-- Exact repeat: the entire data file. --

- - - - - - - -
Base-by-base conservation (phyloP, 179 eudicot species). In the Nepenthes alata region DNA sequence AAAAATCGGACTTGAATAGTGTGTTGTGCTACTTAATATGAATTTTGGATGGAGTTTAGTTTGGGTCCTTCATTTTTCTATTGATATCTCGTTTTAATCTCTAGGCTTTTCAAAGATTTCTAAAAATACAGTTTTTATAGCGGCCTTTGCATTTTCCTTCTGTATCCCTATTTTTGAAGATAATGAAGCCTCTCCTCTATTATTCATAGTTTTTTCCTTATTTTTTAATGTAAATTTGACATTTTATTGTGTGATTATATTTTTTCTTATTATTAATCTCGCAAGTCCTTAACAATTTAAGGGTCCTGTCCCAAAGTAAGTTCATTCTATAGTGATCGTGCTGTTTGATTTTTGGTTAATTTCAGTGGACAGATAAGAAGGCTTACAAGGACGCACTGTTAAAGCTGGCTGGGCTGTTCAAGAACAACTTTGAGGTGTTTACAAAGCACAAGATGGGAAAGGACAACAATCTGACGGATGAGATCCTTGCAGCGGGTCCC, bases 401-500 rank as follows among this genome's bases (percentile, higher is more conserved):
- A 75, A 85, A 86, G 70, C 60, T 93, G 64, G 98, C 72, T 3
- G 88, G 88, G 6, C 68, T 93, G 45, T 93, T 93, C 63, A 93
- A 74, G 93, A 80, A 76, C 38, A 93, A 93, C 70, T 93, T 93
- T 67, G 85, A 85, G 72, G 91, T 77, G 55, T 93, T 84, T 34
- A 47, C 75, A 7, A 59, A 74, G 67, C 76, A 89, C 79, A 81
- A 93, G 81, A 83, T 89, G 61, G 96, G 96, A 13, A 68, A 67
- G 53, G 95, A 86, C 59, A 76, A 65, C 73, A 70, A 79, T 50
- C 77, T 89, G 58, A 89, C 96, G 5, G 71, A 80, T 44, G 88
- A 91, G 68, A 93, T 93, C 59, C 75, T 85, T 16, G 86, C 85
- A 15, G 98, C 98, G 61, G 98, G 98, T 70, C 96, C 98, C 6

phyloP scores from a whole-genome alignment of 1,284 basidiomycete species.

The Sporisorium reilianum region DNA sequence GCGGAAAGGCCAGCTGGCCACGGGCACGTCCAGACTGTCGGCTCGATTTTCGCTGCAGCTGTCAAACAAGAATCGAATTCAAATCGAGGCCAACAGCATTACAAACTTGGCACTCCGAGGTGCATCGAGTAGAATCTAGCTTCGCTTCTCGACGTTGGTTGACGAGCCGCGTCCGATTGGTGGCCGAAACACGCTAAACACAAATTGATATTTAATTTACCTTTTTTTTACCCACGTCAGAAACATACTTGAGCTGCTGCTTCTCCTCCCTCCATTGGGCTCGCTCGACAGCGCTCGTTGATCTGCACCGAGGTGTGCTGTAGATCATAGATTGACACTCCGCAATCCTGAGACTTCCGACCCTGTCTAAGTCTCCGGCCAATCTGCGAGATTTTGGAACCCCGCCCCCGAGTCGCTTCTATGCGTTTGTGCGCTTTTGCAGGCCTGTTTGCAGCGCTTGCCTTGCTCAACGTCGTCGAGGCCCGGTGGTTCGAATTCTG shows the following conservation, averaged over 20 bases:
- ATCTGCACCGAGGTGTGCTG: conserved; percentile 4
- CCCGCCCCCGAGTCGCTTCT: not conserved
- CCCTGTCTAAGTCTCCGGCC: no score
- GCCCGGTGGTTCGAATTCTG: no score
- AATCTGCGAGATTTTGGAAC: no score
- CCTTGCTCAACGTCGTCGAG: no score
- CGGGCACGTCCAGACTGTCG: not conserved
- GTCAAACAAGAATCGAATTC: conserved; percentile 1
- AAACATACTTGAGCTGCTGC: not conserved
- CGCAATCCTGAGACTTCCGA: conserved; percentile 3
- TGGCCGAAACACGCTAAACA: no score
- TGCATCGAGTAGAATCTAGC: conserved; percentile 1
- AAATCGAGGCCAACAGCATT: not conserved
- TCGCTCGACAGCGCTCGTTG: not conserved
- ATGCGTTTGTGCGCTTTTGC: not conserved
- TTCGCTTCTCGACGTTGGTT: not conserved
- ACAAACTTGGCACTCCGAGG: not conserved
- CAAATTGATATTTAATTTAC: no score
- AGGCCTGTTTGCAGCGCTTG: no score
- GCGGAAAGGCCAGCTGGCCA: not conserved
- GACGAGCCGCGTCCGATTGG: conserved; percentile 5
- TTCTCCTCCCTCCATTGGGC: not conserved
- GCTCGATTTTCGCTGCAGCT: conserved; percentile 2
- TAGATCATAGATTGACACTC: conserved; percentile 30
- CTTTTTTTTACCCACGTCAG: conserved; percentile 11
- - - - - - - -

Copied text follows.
Base-by-base conservation (phyloP, 179 eudicot species). In the Nepenthes alata region DNA sequence AAAAATCGGACTTGAATAGTGTGTTGTGCTACTTAATATGAATTTTGGATGGAGTTTAGTTTGGGTCCTTCATTTTTCTATTGATATCTCGTTTTAATCTCTAGGCTTTTCAAAGATTTCTAAAAATACAGTTTTTATAGCGGCCTTTGCATTTTCCTTCTGTATCCCTATTTTTGAAGATAATGAAGCCTCTCCTCTATTATTCATAGTTTTTTCCTTATTTTTTAATGTAAATTTGACATTTTATTGTGTGATTATATTTTTTCTTATTATTAATCTCGCAAGTCCTTAACAATTTAAGGGTCCTGTCCCAAAGTAAGTTCATTCTATAGTGATCGTGCTGTTTGATTTTTGGTTAATTTCAGTGGACAGATAAGAAGGCTTACAAGGACGCACTGTTAAAGCTGGCTGGGCTGTTCAAGAACAACTTTGAGGTGTTTACAAAGCACAAGATGGGAAAGGACAACAATCTGACGGATGAGATCCTTGCAGCGGGTCCC, bases 401-500 rank as follows among this genome's bases (percentile, higher is more conserved):
- A 75, A 85, A 86, G 70, C 60, T 93, G 64, G 98, C 72, T 3
- G 88, G 88, G 6, C 68, T 93, G 45, T 93, T 93, C 63, A 93
- A 74, G 93, A 80, A 76, C 38, A 93, A 93, C 70, T 93, T 93
- T 67, G 85, A 85, G 72, G 91, T 77, G 55, T 93, T 84, T 34
- A 47, C 75, A 7, A 59, A 74, G 67, C 76, A 89, C 79, A 81
- A 93, G 81, A 83, T 89, G 61, G 96, G 96, A 13, A 68, A 67
- G 53, G 95, A 86, C 59, A 76, A 65, C 73, A 70, A 79, T 50
- C 77, T 89, G 58, A 89, C 96, G 5, G 71, A 80, T 44, G 88
- A 91, G 68, A 93, T 93, C 59, C 75, T 85, T 16, G 86, C 85
- A 15, G 98, C 98, G 61, G 98, G 98, T 70, C 96, C 98, C 6

phyloP scores from a whole-genome alignment of 1,284 basidiomycete species.

The Sporisorium reilianum region DNA sequence GCGGAAAGGCCAGCTGGCCACGGGCACGTCCAGACTGTCGGCTCGATTTTCGCTGCAGCTGTCAAACAAGAATCGAATTCAAATCGAGGCCAACAGCATTACAAACTTGGCACTCCGAGGTGCATCGAGTAGAATCTAGCTTCGCTTCTCGACGTTGGTTGACGAGCCGCGTCCGATTGGTGGCCGAAACACGCTAAACACAAATTGATATTTAATTTACCTTTTTTTTACCCACGTCAGAAACATACTTGAGCTGCTGCTTCTCCTCCCTCCATTGGGCTCGCTCGACAGCGCTCGTTGATCTGCACCGAGGTGTGCTGTAGATCATAGATTGACACTCCGCAATCCTGAGACTTCCGACCCTGTCTAAGTCTCCGGCCAATCTGCGAGATTTTGGAACCCCGCCCCCGAGTCGCTTCTATGCGTTTGTGCGCTTTTGCAGGCCTGTTTGCAGCGCTTGCCTTGCTCAACGTCGTCGAGGCCCGGTGGTTCGAATTCTG shows the following conservation, averaged over 20 bases:
- ATCTGCACCGAGGTGTGCTG: conserved; percentile 4
- CCCGCCCCCGAGTCGCTTCT: not conserved
- CCCTGTCTAAGTCTCCGGCC: no score
- GCCCGGTGGTTCGAATTCTG: no score
- AATCTGCGAGATTTTGGAAC: no score
- CCTTGCTCAACGTCGTCGAG: no score
- CGGGCACGTCCAGACTGTCG: not conserved
- GTCAAACAAGAATCGAATTC: conserved; percentile 1
- AAACATACTTGAGCTGCTGC: not conserved
- CGCAATCCTGAGACTTCCGA: conserved; percentile 3
- TGGCCGAAACACGCTAAACA: no score
- TGCATCGAGTAGAATCTAGC: conserved; percentile 1
- AAATCGAGGCCAACAGCATT: not conserved
- TCGCTCGACAGCGCTCGTTG: not conserved
- ATGCGTTTGTGCGCTTTTGC: not conserved
- TTCGCTTCTCGACGTTGGTT: not conserved
- ACAAACTTGGCACTCCGAGG: not conserved
- CAAATTGATATTTAATTTAC: no score
- AGGCCTGTTTGCAGCGCTTG: no score
- GCGGAAAGGCCAGCTGGCCA: not conserved
- GACGAGCCGCGTCCGATTGG: conserved; percentile 5
- TTCTCCTCCCTCCATTGGGC: not conserved
- GCTCGATTTTCGCTGCAGCT: conserved; percentile 2
- TAGATCATAGATTGACACTC: conserved; percentile 30
- CTTTTTTTTACCCACGTCAG: conserved; percentile 11